Whittington by Alan Armstrong
Hitler Youth: Growing Up in Hitler’s Shadow by Susan Campbell Bartoletti Princess Academy by Shannon Hale
Show Way by Jacqueline Woodson

2005 Medal Winner:
Kira-Kira by Cynthia Kadohata
Honor Books:
Al Capone Does My Shirts by Gennifer Choldenko
The Voice that Challenged a Nation: Marian Anderson… by Russell Freedman
Lizzie Bright and the Buckminster Boy by Gary D. Schmidt

2004 Medal Winner:
The Tale of Despereaux by Kate DiCamillo
Honor Books:
Olive’s Ocean by Kevin Henkes
An American Plague: The True..Story of the Yellow Fever… by Jim Murphy

2003 Medal Winner:
Crispin: The Cross of Lead by Avi
Honor Books:
The House of the Scorpion by Nancy Farmer
Pictures of Hollis Woods by Patricia Reilly Giff
Hoot by Carl Hiaasen
A Corner of The Universe by Ann M. Martin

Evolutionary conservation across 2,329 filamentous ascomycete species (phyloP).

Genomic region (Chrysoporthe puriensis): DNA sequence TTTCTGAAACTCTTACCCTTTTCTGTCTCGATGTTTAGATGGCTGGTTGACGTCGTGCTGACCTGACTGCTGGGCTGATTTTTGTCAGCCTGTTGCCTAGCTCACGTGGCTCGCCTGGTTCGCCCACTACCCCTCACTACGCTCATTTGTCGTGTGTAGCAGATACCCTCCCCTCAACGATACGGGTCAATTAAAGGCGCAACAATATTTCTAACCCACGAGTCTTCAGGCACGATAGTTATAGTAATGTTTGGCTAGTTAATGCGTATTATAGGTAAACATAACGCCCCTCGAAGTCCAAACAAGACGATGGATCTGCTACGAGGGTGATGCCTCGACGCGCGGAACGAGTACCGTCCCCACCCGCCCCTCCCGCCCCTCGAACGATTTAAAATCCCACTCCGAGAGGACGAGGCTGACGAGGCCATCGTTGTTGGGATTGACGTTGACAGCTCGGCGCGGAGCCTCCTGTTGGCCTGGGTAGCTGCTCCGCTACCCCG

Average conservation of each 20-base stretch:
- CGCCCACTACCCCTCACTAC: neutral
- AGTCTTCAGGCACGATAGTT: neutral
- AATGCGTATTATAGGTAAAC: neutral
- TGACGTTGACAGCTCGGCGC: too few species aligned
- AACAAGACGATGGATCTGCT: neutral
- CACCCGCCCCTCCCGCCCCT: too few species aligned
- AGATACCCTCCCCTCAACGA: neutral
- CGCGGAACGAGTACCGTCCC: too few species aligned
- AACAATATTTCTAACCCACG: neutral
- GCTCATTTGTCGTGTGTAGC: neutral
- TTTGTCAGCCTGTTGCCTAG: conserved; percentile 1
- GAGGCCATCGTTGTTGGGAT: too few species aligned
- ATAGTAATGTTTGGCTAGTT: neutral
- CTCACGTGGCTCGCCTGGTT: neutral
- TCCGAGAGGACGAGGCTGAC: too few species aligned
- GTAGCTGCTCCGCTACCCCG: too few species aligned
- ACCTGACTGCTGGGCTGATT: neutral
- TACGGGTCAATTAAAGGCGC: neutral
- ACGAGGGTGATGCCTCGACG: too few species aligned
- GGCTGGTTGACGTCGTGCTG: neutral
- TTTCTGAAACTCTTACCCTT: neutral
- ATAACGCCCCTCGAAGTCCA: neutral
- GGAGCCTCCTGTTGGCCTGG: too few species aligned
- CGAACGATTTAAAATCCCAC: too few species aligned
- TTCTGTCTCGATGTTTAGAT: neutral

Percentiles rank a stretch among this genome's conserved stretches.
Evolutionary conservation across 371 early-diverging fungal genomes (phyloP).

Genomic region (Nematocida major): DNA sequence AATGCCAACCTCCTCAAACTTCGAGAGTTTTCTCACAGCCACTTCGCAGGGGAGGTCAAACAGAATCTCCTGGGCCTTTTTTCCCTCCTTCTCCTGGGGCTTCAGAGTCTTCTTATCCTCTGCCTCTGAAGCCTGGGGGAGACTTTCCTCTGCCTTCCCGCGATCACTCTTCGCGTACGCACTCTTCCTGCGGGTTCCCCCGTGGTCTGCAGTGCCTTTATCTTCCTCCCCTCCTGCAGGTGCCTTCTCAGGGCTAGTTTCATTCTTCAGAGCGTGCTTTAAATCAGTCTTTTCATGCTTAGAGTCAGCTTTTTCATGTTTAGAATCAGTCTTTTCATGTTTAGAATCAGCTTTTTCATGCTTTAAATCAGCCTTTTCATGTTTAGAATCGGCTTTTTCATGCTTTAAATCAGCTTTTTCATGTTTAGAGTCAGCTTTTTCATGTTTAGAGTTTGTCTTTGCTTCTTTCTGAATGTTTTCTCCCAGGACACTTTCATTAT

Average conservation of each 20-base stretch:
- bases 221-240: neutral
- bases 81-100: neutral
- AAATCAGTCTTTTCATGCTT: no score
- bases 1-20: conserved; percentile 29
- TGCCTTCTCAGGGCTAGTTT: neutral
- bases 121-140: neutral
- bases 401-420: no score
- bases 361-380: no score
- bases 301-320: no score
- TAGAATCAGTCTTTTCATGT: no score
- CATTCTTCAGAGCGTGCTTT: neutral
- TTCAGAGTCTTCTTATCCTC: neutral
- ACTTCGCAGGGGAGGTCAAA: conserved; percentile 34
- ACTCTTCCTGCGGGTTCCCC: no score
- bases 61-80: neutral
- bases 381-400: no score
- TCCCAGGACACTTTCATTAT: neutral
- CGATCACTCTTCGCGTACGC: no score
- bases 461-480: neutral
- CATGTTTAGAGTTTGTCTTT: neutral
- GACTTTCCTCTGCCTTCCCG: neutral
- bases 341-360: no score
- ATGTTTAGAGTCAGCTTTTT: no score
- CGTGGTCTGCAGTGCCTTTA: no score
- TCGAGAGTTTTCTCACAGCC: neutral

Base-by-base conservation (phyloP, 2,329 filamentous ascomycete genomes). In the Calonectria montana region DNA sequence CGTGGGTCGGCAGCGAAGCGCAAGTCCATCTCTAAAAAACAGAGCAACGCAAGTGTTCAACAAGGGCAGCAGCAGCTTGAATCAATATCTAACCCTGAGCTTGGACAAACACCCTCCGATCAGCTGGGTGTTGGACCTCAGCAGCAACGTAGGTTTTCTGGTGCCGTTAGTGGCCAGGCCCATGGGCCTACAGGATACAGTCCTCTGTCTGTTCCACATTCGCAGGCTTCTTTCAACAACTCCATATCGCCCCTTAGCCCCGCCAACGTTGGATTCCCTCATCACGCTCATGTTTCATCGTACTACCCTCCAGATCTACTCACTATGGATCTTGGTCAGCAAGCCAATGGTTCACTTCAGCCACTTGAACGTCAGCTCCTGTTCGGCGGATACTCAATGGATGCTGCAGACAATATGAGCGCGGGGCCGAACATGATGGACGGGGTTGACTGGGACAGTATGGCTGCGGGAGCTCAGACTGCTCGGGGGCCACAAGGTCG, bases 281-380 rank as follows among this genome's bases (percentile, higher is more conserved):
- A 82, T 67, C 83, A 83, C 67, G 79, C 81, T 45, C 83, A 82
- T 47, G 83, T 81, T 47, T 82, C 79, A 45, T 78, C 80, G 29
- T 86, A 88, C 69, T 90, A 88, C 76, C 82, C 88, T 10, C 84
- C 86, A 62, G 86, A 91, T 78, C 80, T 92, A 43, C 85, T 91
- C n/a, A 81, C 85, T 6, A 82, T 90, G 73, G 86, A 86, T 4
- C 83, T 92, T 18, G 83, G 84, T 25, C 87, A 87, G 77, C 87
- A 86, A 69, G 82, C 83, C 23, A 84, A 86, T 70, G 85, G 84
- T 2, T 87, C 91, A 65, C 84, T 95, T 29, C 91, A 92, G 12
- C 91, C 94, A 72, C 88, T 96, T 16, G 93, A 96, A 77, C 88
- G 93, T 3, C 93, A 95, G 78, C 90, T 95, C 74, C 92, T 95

Surviving the Applewhites by Stephanie S. Tolan

2002 Medal Winner:
A Single Shard by Linda Sue Park
Honor Books:
Everything on a Waffle by Polly Horvath
Carver: A Life In Poems by Marilyn Nelson

2001 Medal Winner:
A Year Down Yonder by by Richard Peck
Honor Books:
Hope Was Here by Joan Bauer
Because of Winn-Dixie by Kate DiCamillo
Joey Pigza Loses Control by Jack Gantos
The Wanderer by Sharon Creech

2000 Medal Winner:
Bud, Not Buddy by Christopher Paul Curtis
Honor Books:
Getting Near to Baby by by Audrey Couloumbis
Our Only May Amelia by Jennifer L. Holm
26 Fairmount Avenue by Tomie dePaola

1999 Medal Winner:
Holes by Louis Sachar
Honor Book:
A Long Way from Chicago by Richard Peck

1998 Medal Winner:
Out of the Dust by Karen Hesse
Honor Books:
Ella Enchanted by Gail Carson Levine
Lily’s Crossing by Patricia Reilly Giff
Wringer by Jerry Spinelli

1997 Medal Winner:
The View from Saturday by E.L. Konigsburg
Honor Books:
A Girl Named Disaster by Nancy Farmer
Moorchild by Eloise McGraw
The Thief by Megan Whalen Turner
Belle Prater’s Boy by Ruth White

1996 Medal Winner:
The Midwife’s Apprentice by Karen Cushman
Honor Books:
What Jamie Saw by Carolyn Coman
The Watsons Go to Birmingham: 1963 by Christopher Paul Curtis
Yolonda’s Genius by Carol Fenner
The Great Fire by Jim Murphy

1995 Medal Winner:
Walk Two Moons by Sharon Creech